Using the Calendar Dialogue or DateTimePicker

For our Lazarus demonstration we added to the form a CalendarDialog (from the Dialogs tab of components), a label (from the Standard tab) and a StaticText (from the Additional tab).

Output from program CalendarDialogDemo

Output from program CalendarDialogDemo

Our code of the files needed for program CalendarDialogDemo follows. You can copy the code if necessary, but a you should be able to adapt it for your own use by inspecting the code. Again, it is the Execute function of the dialogue that is vital. The Date property is of type TDateTime, so we convert it to a string before displaying it in a label.

See the section below for a demonstration of the DateTimePicker, which you might use instead of a CalendarDialog.

uCalendarDialogDemo.pas

unit uCalendarDialogDemo;

interface

uses
  Classes, SysUtils, FileUtil, Forms, Controls, Graphics, Dialogs, ExtDlgs,
  StdCtrls;

type
  TfrmCalendar = class(TForm)
    CalendarDialog1: TCalendarDialog;
    lblDate: TLabel;
    StaticText1: TStaticText;
    procedure FormClick(Sender: TObject);
  end; 

var
  frmCalendar: TfrmCalendar;

implementation

{$R *.lfm}

procedure TfrmCalendar.FormClick(Sender: TObject);
begin
  if CalendarDialog1.Execute then
    lblDate.Caption := 'Selected date: ' + dateToStr(CalendarDialog1.Date);
end;

end.

uCalendarDialogDemo.lfm

object frmCalendar: TfrmCalendar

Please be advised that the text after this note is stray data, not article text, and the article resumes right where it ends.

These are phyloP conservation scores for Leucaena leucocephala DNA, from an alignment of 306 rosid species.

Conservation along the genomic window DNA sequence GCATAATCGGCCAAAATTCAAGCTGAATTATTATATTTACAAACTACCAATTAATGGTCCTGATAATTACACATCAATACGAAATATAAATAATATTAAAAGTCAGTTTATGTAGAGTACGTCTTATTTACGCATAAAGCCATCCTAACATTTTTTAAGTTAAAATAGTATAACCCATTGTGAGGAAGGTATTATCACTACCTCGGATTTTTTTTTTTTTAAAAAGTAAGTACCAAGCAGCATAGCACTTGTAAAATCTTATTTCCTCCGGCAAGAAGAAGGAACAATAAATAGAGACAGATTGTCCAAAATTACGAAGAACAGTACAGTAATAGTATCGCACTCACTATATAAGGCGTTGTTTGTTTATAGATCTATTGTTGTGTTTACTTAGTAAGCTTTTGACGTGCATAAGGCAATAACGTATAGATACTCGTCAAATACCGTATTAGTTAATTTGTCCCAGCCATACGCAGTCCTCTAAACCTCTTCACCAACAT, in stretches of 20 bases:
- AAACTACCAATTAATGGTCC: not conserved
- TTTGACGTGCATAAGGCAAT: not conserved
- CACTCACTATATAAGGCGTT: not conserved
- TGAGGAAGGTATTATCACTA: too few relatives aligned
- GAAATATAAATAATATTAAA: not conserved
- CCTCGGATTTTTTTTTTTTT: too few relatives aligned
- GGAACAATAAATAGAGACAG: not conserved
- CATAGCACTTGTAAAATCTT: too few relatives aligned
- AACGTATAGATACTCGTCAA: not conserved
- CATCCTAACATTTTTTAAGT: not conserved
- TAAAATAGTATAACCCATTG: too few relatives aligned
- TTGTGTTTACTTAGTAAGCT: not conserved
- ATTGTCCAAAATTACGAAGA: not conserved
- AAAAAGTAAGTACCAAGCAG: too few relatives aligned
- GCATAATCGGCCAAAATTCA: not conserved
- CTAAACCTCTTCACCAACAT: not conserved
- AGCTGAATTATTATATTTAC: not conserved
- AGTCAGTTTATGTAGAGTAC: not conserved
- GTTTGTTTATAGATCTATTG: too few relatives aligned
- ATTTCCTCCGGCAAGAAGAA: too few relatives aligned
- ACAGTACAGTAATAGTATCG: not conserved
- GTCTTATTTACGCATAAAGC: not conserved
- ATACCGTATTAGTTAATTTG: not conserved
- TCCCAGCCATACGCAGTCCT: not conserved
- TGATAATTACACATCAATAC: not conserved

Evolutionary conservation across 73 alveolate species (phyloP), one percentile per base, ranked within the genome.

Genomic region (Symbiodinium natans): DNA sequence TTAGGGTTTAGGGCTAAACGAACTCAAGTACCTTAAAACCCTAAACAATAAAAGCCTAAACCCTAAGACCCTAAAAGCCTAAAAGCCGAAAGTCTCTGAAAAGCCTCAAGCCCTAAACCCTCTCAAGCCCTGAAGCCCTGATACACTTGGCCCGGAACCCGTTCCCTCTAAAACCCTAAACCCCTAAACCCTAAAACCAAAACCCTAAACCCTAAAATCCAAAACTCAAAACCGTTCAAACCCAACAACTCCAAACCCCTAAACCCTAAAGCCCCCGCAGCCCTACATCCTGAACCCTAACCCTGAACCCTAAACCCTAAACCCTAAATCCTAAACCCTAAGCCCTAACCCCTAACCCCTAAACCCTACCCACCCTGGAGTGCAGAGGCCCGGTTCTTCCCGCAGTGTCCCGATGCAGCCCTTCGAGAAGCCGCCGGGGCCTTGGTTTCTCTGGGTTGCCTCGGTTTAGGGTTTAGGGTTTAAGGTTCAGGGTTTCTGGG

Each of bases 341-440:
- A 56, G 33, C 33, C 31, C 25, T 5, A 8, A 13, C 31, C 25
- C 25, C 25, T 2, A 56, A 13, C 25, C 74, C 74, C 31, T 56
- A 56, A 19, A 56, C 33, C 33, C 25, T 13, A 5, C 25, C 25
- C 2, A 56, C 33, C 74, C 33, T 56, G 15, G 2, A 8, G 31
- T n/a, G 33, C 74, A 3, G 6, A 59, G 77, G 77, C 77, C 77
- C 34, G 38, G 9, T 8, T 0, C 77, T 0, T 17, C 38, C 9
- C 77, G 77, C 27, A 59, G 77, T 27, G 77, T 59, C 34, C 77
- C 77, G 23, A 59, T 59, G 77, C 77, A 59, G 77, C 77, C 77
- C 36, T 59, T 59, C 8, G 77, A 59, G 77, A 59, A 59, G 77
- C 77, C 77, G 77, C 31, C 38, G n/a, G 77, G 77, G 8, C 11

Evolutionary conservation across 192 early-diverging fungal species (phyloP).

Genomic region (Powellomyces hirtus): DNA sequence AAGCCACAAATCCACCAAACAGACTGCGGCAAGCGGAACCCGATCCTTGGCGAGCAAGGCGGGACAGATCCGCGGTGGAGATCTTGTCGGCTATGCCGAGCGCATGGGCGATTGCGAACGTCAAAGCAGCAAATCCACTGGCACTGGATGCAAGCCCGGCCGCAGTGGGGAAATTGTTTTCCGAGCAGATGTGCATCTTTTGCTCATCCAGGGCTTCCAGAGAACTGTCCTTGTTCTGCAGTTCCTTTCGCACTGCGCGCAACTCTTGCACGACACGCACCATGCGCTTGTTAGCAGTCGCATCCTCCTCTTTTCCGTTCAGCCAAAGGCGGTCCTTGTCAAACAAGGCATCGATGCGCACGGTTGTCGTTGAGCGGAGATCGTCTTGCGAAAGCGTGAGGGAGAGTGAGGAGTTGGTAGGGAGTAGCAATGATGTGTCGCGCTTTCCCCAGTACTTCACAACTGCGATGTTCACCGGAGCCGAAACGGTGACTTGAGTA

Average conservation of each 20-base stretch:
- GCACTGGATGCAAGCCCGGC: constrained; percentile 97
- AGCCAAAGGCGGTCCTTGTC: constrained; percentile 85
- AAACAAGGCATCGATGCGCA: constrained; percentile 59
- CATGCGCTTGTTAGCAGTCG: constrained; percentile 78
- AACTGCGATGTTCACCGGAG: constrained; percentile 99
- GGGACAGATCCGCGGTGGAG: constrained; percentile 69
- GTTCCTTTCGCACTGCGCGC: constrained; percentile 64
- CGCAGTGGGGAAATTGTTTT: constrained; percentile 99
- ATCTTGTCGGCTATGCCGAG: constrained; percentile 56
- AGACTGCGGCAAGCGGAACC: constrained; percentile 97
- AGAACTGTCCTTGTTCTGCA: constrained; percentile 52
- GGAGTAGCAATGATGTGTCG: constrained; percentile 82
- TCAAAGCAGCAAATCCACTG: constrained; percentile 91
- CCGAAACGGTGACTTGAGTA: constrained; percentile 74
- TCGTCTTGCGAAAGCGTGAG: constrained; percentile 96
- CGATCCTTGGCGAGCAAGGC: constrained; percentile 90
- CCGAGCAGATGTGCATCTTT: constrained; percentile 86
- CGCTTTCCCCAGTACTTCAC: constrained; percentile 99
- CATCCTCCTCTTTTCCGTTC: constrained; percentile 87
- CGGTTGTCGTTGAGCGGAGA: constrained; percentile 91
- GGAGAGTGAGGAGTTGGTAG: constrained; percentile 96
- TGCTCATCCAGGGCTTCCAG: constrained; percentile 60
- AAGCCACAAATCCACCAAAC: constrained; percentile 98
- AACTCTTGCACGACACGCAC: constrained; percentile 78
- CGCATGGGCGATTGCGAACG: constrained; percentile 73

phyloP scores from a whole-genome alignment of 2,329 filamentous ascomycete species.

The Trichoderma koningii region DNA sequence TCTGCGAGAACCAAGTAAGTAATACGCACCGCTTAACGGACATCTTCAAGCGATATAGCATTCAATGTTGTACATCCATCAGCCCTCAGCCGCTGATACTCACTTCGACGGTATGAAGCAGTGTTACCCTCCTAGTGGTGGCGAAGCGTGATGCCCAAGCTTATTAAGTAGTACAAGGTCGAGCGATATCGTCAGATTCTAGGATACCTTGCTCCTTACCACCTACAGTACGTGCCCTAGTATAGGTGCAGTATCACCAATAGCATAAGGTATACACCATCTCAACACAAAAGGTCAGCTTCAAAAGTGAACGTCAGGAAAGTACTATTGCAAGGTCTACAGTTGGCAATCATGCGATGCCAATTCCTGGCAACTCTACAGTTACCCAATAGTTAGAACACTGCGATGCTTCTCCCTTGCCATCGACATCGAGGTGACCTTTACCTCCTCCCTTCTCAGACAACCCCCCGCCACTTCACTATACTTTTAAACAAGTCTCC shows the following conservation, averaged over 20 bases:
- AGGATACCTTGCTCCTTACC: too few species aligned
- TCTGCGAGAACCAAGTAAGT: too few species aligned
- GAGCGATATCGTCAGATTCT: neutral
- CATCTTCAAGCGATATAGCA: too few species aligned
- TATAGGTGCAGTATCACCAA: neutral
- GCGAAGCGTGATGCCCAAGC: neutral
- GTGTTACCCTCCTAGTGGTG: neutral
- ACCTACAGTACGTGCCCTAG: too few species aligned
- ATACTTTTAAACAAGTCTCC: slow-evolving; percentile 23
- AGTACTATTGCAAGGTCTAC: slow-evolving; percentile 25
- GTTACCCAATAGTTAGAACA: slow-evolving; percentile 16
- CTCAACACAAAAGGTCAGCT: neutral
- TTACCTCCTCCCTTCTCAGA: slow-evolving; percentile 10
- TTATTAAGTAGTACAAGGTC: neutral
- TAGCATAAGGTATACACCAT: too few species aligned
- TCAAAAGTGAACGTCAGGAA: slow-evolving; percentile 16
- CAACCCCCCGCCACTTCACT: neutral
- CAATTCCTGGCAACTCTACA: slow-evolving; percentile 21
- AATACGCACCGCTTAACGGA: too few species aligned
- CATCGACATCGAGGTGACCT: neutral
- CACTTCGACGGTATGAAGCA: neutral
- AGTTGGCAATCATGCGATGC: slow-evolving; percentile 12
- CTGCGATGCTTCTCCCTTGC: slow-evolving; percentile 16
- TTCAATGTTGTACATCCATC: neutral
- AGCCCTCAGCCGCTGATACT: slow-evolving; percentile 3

Left = 473
  Height = 76
  Top = 277
  Width = 356
  Caption = 'Calendar'
  ClientHeight = 76
  ClientWidth = 356
  OnClick = FormClick
  LCLVersion = '0.9.30'
  object lblDate: TLabel
    Left = 5
    Height = 1
    Top = 40
    Width = 1
    Font.Color = clBlue
    ParentColor = False
    ParentFont = False
  end
  object StaticText1: TStaticText
    Left = 5
    Height = 25
    Top = 8
    Width = 344
    Caption = 'Click on the form to access the calendar dialogue.'
    TabOrder = 0
  end
  object CalendarDialog1: TCalendarDialog
    Date = 40829
    OKCaption = '&OK'
    CancelCaption = 'Cancel'
    left = 192
    top = 65512
  end
end

CalendarDialogDemo.lpr

program CalendarDialogDemo;

uses
  Interfaces, Forms, uCalendarDialogDemo;

begin
  Application.Initialize;
  Application.CreateForm(TfrmCalendar, frmCalendar);
  Application.Run;
end.  

Using a DateTimePicker

The TDateTimePicker control was introduced in Lazarus 1.4. We added to a form a TDateTimePicker (Common Controls tab) and two labels, which we named lblDate and lblRelative. Double clicking in the edit box for the OnChange event of DateTimePicker1 in the Object Inspector gave the automatically generated empty procedure DateTimePicker1Change in the editor with the cursor positioned for the typing of the procedure body.

The first screenshot shows the date selection and the second shows the output.

Date selection

Date selection

Output

Output

unit uDateTimePickerDemo;

{$mode objfpc}{$H+}

interface

uses
  Classes, SysUtils, FileUtil, DateTimePicker, Forms, Controls, Graphics,
  Dialogs, StdCtrls;

type
  TForm1 = class(TForm)
    DateTimePicker1: TDateTimePicker;
    lblDate: TLabel;
    lblRelative: TLabel;
    procedure DateTimePicker1Change(Sender: TObject);
end;

var
  Form1: TForm1;

implementation

{$R *.lfm}

procedure TForm1.DateTimePicker1Change(Sender: TObject);
var
  strDateTime: string;
  DaysBetween: integer;
begin
  DateTimeToString(strDateTime, 'dddd d mmmm, yyyy', DateTimePicker1.Date);
  lblDate.Caption := 'Selected date: ' + strDateTime;
  DaysBetween := Trunc(DateTimePicker1.Date) - Trunc(Date);
  if DaysBetween < 0 then
    lblRelative.Caption := 'Number of days since your date: ' + intToStr( -DaysBetween);
  if DaysBetween > 0 then
    lblRelative.Caption := 'Number of days until your date: '+ intToStr(DaysBetween);
  if DaysBetween = 0 then
    lblRelative.Caption := 'You have chosen today''s date.';
end;

end.
    
Programming - a skill for life!

How to use message, file, colour, font and calendar dialogue boxes to interact with the user